Though the building’s interior core carries a sense of openness and collaboration, the exterior language of the school is kept rather introverted. Revealing a full-height glass façade with alternating floors shaded by deep overhangs, the exterior - "scaled to be discrete" - is designed in line with the idea of the building to serve as a sanctuary in its context. "The airfoil shape of the louvers, as well as their angle and spacing," the design team explains, "was developed using computer sun studies, tested with full scale physical models. The louvers are oriented either diagonally or horizontally, depending on the orientation of each façade to the path of the sun. Interior operable solar shades and black out shades allow for flexible daylight control."
What distinguishes the building from its contemporary counterparts is how beautifully nature has been woven within every program of the school, something that has been previously not seen in Brazil. Evoking different moods at different places, the curving atrium garden with its rich layering of trees and planting and local stone paving, sculpt both social spaces such as amphitheatres and exhibition area, as well as inward-looking corners such as the enclosed area carrying seating around the fountain. What took over two years of research to arrive at the conditions that nurture the garden today, in addition to learning from projects such as the Gardens by the Bay and Jewel Changi Airport in Singapore and Kew Gardens and the Eden Project in the UK, the landscape design was beautifully executed by São-Paulo-based Isabel Duprat Landscape Architecture.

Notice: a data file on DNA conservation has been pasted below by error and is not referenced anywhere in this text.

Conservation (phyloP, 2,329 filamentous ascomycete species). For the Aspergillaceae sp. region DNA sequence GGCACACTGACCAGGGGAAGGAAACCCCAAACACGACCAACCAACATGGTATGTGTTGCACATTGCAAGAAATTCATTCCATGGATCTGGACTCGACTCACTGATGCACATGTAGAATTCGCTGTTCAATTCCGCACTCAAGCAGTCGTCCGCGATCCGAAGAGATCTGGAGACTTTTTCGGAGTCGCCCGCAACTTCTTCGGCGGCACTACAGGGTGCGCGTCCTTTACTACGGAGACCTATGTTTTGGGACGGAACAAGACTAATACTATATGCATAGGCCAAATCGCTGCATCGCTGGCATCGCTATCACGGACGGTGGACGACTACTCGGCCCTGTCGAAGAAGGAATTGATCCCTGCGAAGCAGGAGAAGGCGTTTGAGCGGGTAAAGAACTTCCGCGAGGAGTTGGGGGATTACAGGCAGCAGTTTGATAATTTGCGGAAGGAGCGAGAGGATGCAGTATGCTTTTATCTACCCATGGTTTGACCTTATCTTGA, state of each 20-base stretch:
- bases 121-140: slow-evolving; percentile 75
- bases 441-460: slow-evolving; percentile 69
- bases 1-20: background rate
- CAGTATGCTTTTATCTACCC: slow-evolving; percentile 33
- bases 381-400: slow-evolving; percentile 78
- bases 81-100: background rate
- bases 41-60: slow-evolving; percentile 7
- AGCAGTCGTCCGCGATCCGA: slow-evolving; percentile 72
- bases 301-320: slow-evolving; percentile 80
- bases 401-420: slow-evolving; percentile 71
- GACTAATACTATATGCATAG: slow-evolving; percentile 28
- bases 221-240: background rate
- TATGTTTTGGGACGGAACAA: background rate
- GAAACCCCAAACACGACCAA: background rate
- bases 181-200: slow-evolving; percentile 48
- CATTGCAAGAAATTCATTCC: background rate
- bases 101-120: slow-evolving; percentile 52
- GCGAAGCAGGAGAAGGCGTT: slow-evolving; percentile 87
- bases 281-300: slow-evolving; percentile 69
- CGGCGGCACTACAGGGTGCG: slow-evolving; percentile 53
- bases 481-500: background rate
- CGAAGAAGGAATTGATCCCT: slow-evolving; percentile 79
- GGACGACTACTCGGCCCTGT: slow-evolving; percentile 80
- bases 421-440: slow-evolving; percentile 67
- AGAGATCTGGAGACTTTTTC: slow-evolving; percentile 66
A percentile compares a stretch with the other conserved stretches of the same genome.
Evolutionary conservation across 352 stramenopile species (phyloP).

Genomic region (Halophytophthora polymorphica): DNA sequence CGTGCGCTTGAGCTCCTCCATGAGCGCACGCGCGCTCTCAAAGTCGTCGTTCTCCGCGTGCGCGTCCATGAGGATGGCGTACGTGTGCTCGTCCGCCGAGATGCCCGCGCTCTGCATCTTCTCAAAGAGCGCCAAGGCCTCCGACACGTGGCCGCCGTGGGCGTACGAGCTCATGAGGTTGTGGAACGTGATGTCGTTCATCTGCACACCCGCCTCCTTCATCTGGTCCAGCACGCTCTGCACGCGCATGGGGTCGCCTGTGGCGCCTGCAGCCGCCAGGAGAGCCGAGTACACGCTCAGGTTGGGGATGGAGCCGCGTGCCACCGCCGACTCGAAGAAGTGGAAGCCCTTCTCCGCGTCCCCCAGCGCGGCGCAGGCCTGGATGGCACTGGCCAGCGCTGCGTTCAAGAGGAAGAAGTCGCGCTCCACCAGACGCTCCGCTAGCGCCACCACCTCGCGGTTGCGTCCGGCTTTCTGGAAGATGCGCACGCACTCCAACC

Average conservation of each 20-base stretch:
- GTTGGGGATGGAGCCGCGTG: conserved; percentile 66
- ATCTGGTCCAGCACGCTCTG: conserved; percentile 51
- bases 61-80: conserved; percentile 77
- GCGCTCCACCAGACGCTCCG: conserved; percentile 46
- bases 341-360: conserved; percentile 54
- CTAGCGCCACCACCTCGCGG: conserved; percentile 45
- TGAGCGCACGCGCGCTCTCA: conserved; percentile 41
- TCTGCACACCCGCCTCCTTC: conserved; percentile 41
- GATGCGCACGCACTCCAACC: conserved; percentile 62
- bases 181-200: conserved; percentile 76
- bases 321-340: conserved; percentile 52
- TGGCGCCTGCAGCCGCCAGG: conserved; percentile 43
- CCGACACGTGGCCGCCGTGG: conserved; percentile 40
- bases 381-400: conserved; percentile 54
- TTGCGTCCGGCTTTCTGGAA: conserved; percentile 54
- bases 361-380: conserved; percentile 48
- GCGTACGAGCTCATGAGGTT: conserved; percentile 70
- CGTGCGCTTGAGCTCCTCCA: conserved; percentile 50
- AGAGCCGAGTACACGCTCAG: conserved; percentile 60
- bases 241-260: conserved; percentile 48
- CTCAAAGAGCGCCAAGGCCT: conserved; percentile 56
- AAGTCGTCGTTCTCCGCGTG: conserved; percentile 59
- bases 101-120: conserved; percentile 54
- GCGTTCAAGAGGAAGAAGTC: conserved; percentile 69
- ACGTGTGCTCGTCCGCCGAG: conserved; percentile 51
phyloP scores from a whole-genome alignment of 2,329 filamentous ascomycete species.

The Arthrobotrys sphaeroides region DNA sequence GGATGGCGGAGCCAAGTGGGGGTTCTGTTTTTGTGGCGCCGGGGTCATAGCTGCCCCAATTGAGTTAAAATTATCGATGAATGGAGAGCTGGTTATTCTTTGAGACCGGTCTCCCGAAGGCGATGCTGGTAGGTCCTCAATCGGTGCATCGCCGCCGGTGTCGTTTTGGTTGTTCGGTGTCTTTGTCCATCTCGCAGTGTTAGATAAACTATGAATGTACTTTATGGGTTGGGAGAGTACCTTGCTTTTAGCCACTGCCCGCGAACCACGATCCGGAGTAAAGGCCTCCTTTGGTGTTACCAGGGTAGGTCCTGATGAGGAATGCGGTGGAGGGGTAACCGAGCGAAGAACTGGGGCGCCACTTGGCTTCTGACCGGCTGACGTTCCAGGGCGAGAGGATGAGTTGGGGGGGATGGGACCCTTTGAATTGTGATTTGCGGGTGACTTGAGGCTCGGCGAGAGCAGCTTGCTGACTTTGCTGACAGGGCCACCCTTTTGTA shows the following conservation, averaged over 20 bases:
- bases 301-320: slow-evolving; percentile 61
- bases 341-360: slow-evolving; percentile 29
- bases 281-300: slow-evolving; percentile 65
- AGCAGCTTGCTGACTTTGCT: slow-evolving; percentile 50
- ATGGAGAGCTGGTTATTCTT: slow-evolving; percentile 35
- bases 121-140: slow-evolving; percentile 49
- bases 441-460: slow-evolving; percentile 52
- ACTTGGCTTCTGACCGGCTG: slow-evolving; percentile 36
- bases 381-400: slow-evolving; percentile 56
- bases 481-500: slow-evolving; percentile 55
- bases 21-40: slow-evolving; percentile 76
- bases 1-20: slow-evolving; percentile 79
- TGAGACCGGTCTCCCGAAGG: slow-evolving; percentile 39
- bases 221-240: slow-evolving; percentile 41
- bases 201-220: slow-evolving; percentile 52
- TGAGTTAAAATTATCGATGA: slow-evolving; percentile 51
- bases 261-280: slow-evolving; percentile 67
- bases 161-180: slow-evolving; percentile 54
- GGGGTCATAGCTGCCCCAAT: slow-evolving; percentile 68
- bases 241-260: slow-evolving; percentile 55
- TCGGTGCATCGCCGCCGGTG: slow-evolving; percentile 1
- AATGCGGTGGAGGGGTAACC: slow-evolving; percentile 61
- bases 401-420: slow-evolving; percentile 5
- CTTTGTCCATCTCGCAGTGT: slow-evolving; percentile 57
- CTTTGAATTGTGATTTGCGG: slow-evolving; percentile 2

The project's materiality follows use of locally sourced species of wood Jequitibá and Jatobá for the library, Cedro Rosso for the auditorium, and Imbuia wood for cladding on elevator cores and custom doors. Natural rubber flooring has been used in classrooms and labs in colours like terracotta red and egg yolk yellow to define orientation and character of each space. Further, art permeates the clinical spaces in the use of sculptural benches within the exhibition that have been designed and fabricated by Brazilian designer Guto Índio da Costa. In addition to this, the verticality of the garden atrium has also been enlivened by a four-story mosaic mural by Brazilian artist Claudio Tozzi.
The sustainable architecture, which took 36 months of construction, involved an international team of consultants, engineers and contractors that closely worked with Safdie Architects in achieving the desired vision. A key practice responsible for developing the interior planning of the classrooms and labs was international firm Perkins+Will. A space of its own character and spirit, over 6300 people daily inhabit the school’s enclosures and lead the baton to advancing medical science education and research in Brazil.